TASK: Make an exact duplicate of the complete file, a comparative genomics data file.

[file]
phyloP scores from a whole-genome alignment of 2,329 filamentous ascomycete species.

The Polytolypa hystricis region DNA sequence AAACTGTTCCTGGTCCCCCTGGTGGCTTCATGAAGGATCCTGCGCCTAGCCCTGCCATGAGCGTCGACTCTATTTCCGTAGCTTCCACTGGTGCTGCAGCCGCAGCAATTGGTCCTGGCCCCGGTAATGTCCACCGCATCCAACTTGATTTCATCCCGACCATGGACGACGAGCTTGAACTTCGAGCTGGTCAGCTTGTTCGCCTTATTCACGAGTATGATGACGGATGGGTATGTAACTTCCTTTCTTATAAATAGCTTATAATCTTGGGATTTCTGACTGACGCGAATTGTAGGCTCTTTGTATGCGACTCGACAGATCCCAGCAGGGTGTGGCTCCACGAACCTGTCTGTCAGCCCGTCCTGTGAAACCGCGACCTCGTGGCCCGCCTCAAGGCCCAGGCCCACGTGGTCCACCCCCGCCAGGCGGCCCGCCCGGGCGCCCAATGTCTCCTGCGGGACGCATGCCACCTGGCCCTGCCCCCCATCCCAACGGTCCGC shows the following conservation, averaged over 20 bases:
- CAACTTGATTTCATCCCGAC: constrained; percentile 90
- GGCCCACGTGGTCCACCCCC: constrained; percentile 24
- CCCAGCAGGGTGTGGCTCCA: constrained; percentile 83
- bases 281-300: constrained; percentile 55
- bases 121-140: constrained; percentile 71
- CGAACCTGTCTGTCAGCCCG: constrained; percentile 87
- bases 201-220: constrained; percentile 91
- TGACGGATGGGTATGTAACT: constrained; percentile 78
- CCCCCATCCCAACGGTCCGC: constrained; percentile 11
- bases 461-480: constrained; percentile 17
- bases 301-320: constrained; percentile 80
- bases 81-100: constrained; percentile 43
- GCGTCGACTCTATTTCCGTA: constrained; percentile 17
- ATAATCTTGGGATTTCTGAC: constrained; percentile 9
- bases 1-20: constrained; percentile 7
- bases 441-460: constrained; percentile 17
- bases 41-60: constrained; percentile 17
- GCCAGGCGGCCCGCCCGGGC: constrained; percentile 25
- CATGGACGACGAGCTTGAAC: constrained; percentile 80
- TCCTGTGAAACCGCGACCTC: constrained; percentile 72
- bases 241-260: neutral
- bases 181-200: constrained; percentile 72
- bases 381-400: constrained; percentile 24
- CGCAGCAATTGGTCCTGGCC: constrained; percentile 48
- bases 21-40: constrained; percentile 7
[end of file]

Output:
phyloP scores from a whole-genome alignment of 2,329 filamentous ascomycete species.

The Polytolypa hystricis region DNA sequence AAACTGTTCCTGGTCCCCCTGGTGGCTTCATGAAGGATCCTGCGCCTAGCCCTGCCATGAGCGTCGACTCTATTTCCGTAGCTTCCACTGGTGCTGCAGCCGCAGCAATTGGTCCTGGCCCCGGTAATGTCCACCGCATCCAACTTGATTTCATCCCGACCATGGACGACGAGCTTGAACTTCGAGCTGGTCAGCTTGTTCGCCTTATTCACGAGTATGATGACGGATGGGTATGTAACTTCCTTTCTTATAAATAGCTTATAATCTTGGGATTTCTGACTGACGCGAATTGTAGGCTCTTTGTATGCGACTCGACAGATCCCAGCAGGGTGTGGCTCCACGAACCTGTCTGTCAGCCCGTCCTGTGAAACCGCGACCTCGTGGCCCGCCTCAAGGCCCAGGCCCACGTGGTCCACCCCCGCCAGGCGGCCCGCCCGGGCGCCCAATGTCTCCTGCGGGACGCATGCCACCTGGCCCTGCCCCCCATCCCAACGGTCCGC shows the following conservation, averaged over 20 bases:
- CAACTTGATTTCATCCCGAC: constrained; percentile 90
- GGCCCACGTGGTCCACCCCC: constrained; percentile 24
- CCCAGCAGGGTGTGGCTCCA: constrained; percentile 83
- bases 281-300: constrained; percentile 55
- bases 121-140: constrained; percentile 71
- CGAACCTGTCTGTCAGCCCG: constrained; percentile 87
- bases 201-220: constrained; percentile 91
- TGACGGATGGGTATGTAACT: constrained; percentile 78
- CCCCCATCCCAACGGTCCGC: constrained; percentile 11
- bases 461-480: constrained; percentile 17
- bases 301-320: constrained; percentile 80
- bases 81-100: constrained; percentile 43
- GCGTCGACTCTATTTCCGTA: constrained; percentile 17
- ATAATCTTGGGATTTCTGAC: constrained; percentile 9
- bases 1-20: constrained; percentile 7
- bases 441-460: constrained; percentile 17
- bases 41-60: constrained; percentile 17
- GCCAGGCGGCCCGCCCGGGC: constrained; percentile 25
- CATGGACGACGAGCTTGAAC: constrained; percentile 80
- TCCTGTGAAACCGCGACCTC: constrained; percentile 72
- bases 241-260: neutral
- bases 181-200: constrained; percentile 72
- bases 381-400: constrained; percentile 24
- CGCAGCAATTGGTCCTGGCC: constrained; percentile 48
- bases 21-40: constrained; percentile 7